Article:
There’s absolutely no point beating around the bush with this one so I’m just going to dive in and tell it like it is: Corey Asraf and John Swab’s directorial debut, LET ME MAKE YOU A MARTYR is the most crucial and most individualistic revenge thriller in years. The film, which follows two adopted siblings/lovers Drew (Nicotera) and June (Quartin) as they carry out their destructive plan to wreak revenge on the town they grew up in and “take care” of their abusive father, is told from Drew’s perspective in the form of cleverly constructed flashbacks as he relates the chain of events leading up to his current whereabouts: handcuffed to a police interrogation table.


Considering it’s a debut feature, John Swab is one hell of a dab hand when it comes to writing captivating dialog. Despite plenty of foul-mouthing, Swab’s wordplay is so, so rich, and even though it does come across as a little bit hyperbolic at first seeing drug dealers speaking in metaphors, it’s strangely beguiling and I found myself paying absolute attention so as not to miss a single word. When I recently spoke to Swab and Asraf, they explained how many of the characters we see on screen were actually based on people they had met during their lives, and a lot of the philosophical discourse really feels like it was painstakingly thought out and came from a really personal place. Given a certain amount of intentional vagueness throughout the film – used as a plotting and pacing device – and the superlatively stoic script, unlike most revenge flicks, I guarantee this one will lead you down a rabbit hole of perpetual self-questioning.

The committed cast does the script perfect justice too: Nicotera and Quartin share some sublime chemistry, and whilst the two seem to have come to terms with the idea that their plan most likely won’t end well for them, when local drug dealer, Hondo, puts a young girl he’s kidnapped under June’s care for reasons unknown, stakes are raised substantially.

Marilyn Manson

And then Manson’s portrayal of contract killer Pope is so unpredictable it’s creepy. He gives such a restrained and cold performance that it’s nigh impossible to know what his next move will be, creating seething, torrid tension whenever he shows up. For me though, it’s Mark Boone Junior who had the toughest role to pull off as Larry Glass, the avenging couple’s abusive father. He smoothly juggles playing this despicable character with many a menacing sin in his closet, whilst revealing a tormented and frightened side to him, especially when he heads out into the woods to meet Pope to request his help in putting a stop to his adopted son’s game plan. I’d kick myself if I didn’t also make mention of the comic relief provided by a spaced-out and grandiose Daniel Martin Berkey as Uncle Marvin.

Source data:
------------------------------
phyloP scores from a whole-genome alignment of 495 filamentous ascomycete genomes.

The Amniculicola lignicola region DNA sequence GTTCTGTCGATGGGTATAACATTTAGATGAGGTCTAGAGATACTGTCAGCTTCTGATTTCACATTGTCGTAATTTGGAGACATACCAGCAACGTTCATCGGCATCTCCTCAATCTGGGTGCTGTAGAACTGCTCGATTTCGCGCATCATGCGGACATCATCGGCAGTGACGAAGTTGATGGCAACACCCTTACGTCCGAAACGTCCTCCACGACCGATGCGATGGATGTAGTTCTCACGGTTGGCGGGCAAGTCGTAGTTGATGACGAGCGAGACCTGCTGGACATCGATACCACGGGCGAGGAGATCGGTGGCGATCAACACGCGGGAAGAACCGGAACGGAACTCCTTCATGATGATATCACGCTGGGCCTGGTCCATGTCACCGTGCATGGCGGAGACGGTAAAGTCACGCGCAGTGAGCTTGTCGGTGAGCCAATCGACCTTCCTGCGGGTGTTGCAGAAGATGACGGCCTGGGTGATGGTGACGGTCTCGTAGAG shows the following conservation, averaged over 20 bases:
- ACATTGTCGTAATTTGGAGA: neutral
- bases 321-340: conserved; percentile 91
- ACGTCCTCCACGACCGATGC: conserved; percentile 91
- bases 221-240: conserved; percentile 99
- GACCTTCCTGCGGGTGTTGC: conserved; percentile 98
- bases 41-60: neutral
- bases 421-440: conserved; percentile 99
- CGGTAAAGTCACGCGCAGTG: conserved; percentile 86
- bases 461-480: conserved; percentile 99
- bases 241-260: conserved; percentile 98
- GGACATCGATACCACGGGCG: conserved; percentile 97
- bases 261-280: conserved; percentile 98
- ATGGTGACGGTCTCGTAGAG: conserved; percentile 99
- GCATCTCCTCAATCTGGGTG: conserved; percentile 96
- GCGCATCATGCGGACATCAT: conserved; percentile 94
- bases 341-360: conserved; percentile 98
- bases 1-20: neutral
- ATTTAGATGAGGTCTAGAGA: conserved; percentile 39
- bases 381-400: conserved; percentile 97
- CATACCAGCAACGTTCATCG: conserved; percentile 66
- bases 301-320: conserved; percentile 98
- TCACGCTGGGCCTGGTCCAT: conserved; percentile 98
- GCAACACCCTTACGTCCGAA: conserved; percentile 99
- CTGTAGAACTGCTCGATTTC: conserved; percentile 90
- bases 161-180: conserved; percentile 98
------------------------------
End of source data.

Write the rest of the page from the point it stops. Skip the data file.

Whilst the film unflinchingly navigates virtually every taboo in the book, it’s never shoved in your face, and that’s one of the wisest moves Asraf and Swab could have made. Pretty much all the violence takes place off-camera and audiences are only really treated to the aftermath of whatever just went on. I say it’s a wise move because it just isn’t necessary as the film is that much more interested in the whys rather than the hows.

On the technical side of things, Gingger Shankar’s score works on Tarantino levels. Combining Afro-soul songs with a more sinister soundtrack really mixes everything up and provides an additional element of surprise, keeping the audience on their toes throughout. And cinematographer Jeff Melanson’s gritty, oftentimes fly-on-the-wall aesthetic really helps accentuate the authenticity of the performances and the backdrop.

This bold yet shrewdly restrained question-raiser of a film is revenge noir at its best and just mustn’t me missed. Both Asraf and Swab already have other projects in mind, and going by what I just saw here, the future looks promising for the both of them, and their audiences too, of course.

Chucky definitely wants to play!


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Let Me Make You a Martyr




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